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Vice President of Corporate Marketing, Five9
Niki Hall joined Five9 in February 2017 as Vice President of Corporate Marketing. In this role, she and her team are responsible for brand, corporate communications, customer advocacy, international marketing and operations. Before Five9, she spent five years at Polycom as Vice President of Corporate Marketing. During that time, she created an industry award-winning function, focusing on innovative programs of reciprocal education and influence, which resulted in key insights and strategies that drove the company strategy, impacted revenue and shaped market perception.
Prior to Polycom, Hall spent more than a decade at Cisco Systems in numerous marketing leadership functions across services marketing, corporate marketing and corporate communications. Before making a move to tech, she worked in B2C marketing, representing global brands Porsche and BMW. She also serves as an advisor to Radius Intelligence, sits on the marketing advisory board for the CMO Council and is on the Forbes Communications Council. She holds a bachelor's degree in communications from California State University–East Bay. She is married with two children and is based in the Bay Area at Five9’s headquarters.
Please provide some information about your background and how it has prepared you for your current role at Five9.
My background is in corporate communications and marketing. I spent 12 years of my career at Cisco Systems in communications and marketing, and I later transitioned to Polycom, where I spent five years as the Vice President of Analyst Relations and Influence Relations. Within a year, they asked me to create a corporate marketing function, which included everything brand-related, digital marketing, content marketing, influential relations, marketing operations, etc. Prior to the tech space, I also spent many years in automotive marketing with BMW and Porsche and helped to position those brands as well.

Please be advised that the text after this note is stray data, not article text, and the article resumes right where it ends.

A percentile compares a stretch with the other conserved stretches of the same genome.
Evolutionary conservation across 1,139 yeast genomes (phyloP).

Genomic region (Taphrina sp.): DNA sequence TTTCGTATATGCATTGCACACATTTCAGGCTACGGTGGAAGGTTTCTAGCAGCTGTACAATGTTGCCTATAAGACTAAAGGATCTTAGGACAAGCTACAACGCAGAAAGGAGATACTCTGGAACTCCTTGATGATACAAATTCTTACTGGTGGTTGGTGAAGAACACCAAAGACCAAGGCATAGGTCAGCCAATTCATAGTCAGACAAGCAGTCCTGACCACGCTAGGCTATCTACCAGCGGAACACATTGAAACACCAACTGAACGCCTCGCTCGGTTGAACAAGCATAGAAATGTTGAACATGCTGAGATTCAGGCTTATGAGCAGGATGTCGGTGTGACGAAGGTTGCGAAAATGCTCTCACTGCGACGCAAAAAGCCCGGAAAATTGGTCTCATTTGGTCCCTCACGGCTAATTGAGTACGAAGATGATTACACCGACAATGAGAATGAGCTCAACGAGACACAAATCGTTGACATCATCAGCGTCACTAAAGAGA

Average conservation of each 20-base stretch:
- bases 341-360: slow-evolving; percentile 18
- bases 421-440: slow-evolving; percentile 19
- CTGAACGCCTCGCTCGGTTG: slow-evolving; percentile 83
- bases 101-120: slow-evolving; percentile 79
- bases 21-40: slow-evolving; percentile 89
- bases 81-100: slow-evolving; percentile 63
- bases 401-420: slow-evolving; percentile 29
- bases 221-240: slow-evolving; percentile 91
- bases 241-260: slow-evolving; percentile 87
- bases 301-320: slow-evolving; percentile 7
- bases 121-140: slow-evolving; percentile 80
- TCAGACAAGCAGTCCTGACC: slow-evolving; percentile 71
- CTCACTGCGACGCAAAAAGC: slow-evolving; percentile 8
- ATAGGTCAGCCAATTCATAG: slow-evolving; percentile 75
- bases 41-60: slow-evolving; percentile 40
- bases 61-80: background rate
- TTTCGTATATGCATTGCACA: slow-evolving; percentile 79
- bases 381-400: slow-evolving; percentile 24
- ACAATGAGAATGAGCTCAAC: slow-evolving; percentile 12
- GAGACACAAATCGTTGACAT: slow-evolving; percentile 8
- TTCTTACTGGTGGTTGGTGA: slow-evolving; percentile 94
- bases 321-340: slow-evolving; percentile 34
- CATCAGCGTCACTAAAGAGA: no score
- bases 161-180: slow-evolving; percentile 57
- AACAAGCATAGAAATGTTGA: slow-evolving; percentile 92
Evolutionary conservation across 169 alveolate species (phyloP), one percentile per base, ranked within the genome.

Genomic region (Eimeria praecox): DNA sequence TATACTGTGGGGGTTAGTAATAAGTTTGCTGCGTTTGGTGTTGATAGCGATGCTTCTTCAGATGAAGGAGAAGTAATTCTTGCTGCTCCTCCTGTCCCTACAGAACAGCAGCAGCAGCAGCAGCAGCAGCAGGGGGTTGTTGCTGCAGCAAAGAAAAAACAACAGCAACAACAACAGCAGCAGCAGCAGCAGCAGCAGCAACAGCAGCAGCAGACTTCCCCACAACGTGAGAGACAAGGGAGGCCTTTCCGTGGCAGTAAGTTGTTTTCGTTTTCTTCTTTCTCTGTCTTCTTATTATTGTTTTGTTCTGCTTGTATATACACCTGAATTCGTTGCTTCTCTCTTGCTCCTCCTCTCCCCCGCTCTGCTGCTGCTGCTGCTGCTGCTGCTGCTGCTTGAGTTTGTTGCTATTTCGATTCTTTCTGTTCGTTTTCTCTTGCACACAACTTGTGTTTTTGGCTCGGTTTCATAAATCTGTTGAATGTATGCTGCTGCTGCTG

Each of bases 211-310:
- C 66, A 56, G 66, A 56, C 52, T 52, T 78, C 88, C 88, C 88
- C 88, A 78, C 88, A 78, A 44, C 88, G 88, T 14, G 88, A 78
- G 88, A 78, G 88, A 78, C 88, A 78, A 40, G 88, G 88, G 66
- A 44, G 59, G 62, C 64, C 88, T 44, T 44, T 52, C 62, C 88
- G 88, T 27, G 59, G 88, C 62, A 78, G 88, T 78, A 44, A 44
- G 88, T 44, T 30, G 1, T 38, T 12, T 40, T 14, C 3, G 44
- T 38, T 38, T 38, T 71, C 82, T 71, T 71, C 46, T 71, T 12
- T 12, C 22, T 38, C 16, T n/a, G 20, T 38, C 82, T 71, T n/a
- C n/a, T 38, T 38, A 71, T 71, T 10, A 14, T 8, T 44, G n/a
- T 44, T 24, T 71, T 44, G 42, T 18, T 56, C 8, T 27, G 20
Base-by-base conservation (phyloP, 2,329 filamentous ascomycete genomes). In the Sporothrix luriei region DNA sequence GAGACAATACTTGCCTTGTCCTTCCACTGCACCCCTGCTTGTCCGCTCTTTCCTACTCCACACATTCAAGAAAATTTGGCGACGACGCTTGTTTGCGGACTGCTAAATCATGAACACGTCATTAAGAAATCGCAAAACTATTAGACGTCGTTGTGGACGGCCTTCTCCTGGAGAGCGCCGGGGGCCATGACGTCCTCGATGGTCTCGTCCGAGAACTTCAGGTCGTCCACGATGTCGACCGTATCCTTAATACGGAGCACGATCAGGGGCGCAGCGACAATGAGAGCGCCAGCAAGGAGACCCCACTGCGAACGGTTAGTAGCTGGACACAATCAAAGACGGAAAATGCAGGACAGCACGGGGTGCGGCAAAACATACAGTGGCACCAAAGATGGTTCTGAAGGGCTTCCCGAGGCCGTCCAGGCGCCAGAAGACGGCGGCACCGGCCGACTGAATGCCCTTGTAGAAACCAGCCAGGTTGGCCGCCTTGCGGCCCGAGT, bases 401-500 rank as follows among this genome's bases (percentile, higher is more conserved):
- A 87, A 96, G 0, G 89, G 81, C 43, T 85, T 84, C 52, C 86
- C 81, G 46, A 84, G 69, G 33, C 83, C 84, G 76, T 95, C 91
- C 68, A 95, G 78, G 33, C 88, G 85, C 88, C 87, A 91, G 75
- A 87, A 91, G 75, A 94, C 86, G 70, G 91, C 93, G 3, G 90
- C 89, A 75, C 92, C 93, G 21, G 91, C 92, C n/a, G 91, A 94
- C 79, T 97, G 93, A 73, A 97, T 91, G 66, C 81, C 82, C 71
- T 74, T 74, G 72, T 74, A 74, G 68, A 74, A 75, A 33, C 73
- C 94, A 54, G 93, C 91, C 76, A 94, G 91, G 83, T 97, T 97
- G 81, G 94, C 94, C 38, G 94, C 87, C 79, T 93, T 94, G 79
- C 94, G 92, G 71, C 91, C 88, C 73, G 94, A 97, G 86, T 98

What led you transition from B2C marketing to a B2B tech marketing career?
I saw the growth happening in B2B with Cisco and others, and I wanted to be a part of that. It was early in my career, and Silicon Valley is in my backyard. I decided to take the leap, and it proved to be a good move. At Cisco, I worked closely with John Chambers. He was a great salesman, but I think he was even a better marketer. He taught us that you need to have a great story to tell in order to capture the attention of the market; that's what he called vision. We focused on developing a strategy to achieve that vision before turning to the executional aspects to support that strategy. We also included measurement to make sure we were accomplishing our goals. To this day, I still use that model.
What is the value proposition for Five9, and how are you communicating that to your clients and prospects?